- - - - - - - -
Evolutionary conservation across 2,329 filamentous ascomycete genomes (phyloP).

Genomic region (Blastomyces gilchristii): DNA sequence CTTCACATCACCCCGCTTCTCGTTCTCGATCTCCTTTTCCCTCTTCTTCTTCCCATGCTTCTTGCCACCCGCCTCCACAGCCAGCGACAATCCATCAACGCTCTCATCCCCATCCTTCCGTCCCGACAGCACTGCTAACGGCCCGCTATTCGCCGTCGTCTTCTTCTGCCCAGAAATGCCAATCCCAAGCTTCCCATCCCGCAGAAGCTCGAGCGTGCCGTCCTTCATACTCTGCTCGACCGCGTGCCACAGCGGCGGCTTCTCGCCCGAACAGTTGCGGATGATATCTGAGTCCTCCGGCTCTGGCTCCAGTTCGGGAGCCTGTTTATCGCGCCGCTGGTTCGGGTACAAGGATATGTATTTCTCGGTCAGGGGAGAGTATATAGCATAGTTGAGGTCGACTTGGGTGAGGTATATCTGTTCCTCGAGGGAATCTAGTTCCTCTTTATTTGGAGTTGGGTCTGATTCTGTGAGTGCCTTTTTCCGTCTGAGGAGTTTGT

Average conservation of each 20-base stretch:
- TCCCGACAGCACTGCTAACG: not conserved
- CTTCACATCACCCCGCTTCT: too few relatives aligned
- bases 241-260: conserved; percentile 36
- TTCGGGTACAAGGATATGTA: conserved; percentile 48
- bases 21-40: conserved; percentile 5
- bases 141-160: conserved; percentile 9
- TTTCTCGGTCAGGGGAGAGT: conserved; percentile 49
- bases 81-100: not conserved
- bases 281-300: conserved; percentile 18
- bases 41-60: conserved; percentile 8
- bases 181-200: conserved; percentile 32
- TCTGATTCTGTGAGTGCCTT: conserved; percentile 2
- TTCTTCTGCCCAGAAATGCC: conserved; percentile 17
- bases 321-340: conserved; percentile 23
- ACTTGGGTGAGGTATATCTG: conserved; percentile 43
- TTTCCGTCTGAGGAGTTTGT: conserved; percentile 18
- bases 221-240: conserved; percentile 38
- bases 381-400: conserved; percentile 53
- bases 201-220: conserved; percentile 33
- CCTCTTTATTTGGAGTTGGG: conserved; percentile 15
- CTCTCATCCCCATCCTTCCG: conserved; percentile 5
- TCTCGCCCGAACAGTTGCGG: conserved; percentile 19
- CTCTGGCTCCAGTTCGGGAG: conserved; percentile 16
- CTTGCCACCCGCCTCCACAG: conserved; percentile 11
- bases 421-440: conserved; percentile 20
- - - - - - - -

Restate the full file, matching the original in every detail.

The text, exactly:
Evolutionary conservation across 2,329 filamentous ascomycete genomes (phyloP).

Genomic region (Blastomyces gilchristii): DNA sequence CTTCACATCACCCCGCTTCTCGTTCTCGATCTCCTTTTCCCTCTTCTTCTTCCCATGCTTCTTGCCACCCGCCTCCACAGCCAGCGACAATCCATCAACGCTCTCATCCCCATCCTTCCGTCCCGACAGCACTGCTAACGGCCCGCTATTCGCCGTCGTCTTCTTCTGCCCAGAAATGCCAATCCCAAGCTTCCCATCCCGCAGAAGCTCGAGCGTGCCGTCCTTCATACTCTGCTCGACCGCGTGCCACAGCGGCGGCTTCTCGCCCGAACAGTTGCGGATGATATCTGAGTCCTCCGGCTCTGGCTCCAGTTCGGGAGCCTGTTTATCGCGCCGCTGGTTCGGGTACAAGGATATGTATTTCTCGGTCAGGGGAGAGTATATAGCATAGTTGAGGTCGACTTGGGTGAGGTATATCTGTTCCTCGAGGGAATCTAGTTCCTCTTTATTTGGAGTTGGGTCTGATTCTGTGAGTGCCTTTTTCCGTCTGAGGAGTTTGT

Average conservation of each 20-base stretch:
- TCCCGACAGCACTGCTAACG: not conserved
- CTTCACATCACCCCGCTTCT: too few relatives aligned
- bases 241-260: conserved; percentile 36
- TTCGGGTACAAGGATATGTA: conserved; percentile 48
- bases 21-40: conserved; percentile 5
- bases 141-160: conserved; percentile 9
- TTTCTCGGTCAGGGGAGAGT: conserved; percentile 49
- bases 81-100: not conserved
- bases 281-300: conserved; percentile 18
- bases 41-60: conserved; percentile 8
- bases 181-200: conserved; percentile 32
- TCTGATTCTGTGAGTGCCTT: conserved; percentile 2
- TTCTTCTGCCCAGAAATGCC: conserved; percentile 17
- bases 321-340: conserved; percentile 23
- ACTTGGGTGAGGTATATCTG: conserved; percentile 43
- TTTCCGTCTGAGGAGTTTGT: conserved; percentile 18
- bases 221-240: conserved; percentile 38
- bases 381-400: conserved; percentile 53
- bases 201-220: conserved; percentile 33
- CCTCTTTATTTGGAGTTGGG: conserved; percentile 15
- CTCTCATCCCCATCCTTCCG: conserved; percentile 5
- TCTCGCCCGAACAGTTGCGG: conserved; percentile 19
- CTCTGGCTCCAGTTCGGGAG: conserved; percentile 16
- CTTGCCACCCGCCTCCACAG: conserved; percentile 11
- bases 421-440: conserved; percentile 20